They find Berra a grandfather at a retirement home.

      I’ve read another book by Ulf Stark and he is a great writer. I really enjoyed it.

      It is written in a way that it could be understood by children from five to 12 years old.

    9. Around the Bookshops, Marigold Enterprises

      Two small boys make friends with an old man in a retirement home and all bring something special to the experience. A poignant story that does not shirk the fact that old people inevitably die, it is also very funny and is said to be Ulf Stark’s favourite title.

    10. Timaru Herald, Meghan Piddington

      Berra doesn’t have a grandad, so his friend Ulf suggests they go to the local rest home and find him one. They meet Ned, and Berra adopts him as a grandad. Ned teaches Berra and Ulf to fly kites, eat pig’s trotters and to whistle, but they are also taught a much harder lesson about life and loss.

      This tale is from Swedish author Ulf Stark, who has twice been nominated for the Hans Christian Andersen award. The simple, colourful illustrations complement this humorous and sensitive book.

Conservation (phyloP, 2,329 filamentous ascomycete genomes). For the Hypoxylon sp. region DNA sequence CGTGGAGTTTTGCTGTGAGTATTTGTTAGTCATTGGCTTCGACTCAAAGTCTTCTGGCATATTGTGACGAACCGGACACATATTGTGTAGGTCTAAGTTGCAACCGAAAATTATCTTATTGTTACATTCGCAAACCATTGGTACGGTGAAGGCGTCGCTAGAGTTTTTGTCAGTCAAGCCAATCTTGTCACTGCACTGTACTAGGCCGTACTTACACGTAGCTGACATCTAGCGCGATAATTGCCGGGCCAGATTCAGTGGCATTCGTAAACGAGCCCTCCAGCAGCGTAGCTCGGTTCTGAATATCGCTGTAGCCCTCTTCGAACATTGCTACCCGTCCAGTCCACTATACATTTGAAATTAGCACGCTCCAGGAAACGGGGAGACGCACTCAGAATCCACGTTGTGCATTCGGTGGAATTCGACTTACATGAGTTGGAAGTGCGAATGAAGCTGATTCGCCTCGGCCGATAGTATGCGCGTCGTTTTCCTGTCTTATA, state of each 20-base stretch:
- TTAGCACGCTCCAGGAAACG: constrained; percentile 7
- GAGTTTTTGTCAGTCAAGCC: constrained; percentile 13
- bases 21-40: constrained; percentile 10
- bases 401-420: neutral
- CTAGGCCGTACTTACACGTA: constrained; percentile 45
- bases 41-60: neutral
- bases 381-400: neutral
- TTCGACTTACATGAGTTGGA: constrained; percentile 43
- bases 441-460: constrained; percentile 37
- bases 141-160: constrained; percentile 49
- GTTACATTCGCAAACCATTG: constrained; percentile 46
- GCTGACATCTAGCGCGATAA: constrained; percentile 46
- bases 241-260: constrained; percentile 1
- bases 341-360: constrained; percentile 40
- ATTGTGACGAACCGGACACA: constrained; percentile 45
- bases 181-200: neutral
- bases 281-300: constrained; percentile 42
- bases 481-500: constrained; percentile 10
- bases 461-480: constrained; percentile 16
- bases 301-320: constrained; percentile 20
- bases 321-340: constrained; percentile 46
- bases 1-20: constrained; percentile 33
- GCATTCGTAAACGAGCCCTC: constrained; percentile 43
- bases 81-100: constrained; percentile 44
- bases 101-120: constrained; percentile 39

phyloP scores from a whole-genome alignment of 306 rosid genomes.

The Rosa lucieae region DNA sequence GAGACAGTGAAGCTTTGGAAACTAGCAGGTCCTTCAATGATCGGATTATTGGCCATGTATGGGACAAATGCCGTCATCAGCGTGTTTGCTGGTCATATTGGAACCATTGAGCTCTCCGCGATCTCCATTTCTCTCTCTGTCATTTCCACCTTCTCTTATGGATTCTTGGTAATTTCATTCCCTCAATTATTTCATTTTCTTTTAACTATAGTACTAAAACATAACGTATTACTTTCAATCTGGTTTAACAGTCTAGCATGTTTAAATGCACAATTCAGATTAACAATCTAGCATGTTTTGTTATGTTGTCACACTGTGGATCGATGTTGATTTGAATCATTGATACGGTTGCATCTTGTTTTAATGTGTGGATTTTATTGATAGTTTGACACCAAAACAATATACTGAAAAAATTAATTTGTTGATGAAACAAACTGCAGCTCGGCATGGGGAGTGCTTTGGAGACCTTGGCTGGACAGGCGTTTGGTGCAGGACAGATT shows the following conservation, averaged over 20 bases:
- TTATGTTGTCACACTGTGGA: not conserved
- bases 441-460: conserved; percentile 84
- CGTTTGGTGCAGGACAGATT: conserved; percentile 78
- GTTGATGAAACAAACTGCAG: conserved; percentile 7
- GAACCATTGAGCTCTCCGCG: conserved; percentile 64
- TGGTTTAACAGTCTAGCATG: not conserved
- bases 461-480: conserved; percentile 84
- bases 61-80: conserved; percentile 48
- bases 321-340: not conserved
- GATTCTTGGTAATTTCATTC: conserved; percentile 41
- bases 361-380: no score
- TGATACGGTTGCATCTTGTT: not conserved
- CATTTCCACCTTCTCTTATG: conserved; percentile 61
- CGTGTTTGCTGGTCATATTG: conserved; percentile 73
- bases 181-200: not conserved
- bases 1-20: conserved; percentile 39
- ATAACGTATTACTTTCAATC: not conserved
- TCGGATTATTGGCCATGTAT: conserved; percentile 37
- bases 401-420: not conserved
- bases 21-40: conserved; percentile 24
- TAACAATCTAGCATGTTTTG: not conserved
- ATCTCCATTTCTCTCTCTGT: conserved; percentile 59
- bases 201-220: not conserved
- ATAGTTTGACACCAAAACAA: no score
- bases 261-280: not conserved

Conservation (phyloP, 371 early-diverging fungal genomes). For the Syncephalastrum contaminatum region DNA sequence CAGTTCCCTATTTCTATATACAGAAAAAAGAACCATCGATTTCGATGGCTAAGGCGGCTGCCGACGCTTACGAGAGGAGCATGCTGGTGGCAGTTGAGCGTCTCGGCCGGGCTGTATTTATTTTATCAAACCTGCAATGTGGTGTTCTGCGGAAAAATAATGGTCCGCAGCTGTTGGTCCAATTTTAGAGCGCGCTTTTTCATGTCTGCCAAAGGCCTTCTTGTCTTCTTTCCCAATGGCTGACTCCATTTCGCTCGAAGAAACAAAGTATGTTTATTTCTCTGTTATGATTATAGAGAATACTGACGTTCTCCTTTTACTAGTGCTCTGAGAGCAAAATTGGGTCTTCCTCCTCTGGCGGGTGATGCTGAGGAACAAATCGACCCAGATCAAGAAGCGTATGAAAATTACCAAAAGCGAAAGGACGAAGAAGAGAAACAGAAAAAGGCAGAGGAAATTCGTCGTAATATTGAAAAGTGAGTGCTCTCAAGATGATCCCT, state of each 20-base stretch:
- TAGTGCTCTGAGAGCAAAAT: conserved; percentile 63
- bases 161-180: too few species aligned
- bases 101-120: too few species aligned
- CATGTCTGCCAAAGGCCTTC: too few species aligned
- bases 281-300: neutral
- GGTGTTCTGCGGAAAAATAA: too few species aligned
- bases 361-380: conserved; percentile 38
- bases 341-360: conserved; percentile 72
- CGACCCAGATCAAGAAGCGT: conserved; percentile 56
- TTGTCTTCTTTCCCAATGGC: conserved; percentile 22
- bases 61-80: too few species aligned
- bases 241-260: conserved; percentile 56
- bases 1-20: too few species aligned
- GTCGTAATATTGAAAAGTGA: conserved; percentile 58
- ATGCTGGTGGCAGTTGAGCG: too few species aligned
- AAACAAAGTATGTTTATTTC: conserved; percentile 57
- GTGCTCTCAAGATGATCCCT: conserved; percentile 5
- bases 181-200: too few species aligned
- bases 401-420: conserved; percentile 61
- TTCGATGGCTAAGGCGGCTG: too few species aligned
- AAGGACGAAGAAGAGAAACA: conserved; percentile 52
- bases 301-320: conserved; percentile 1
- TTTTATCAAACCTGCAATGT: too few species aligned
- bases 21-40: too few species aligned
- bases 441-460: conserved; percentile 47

This lovely book would suit a wide range of ages. With its beautiful pictures it could be read aloud to smaller children, while older children would be able to enjoy it by themselves.

    11. The Marlborough Express, Helen Hill

      Ulf and Berra are very good friends.

      Ulf shares with his friend all the fun he experiences when he goes to visit his grandfather where they eat pig’s trotters, go out for tea together and the grandfather teaches Ulf to whistle.

      Berra is a bit jealous of Ulf’s grandfather and can’t understand why he doesn’t have one, but rather than waste time pondering this problem, Ulf and Berra visit the local retirement home to find one.

      His new grandfather wants to teach Berra how to whistle, but when the boy finally masters the art, his ‘borrowed’ grandpa dies. At the funeral Berra whistles a farewell salute, Can you Whistle, Johanna?

      This is a warm and funny story about the friendship between two boys and an elderly man and shows how easy it is for a boy to find a mentor for life.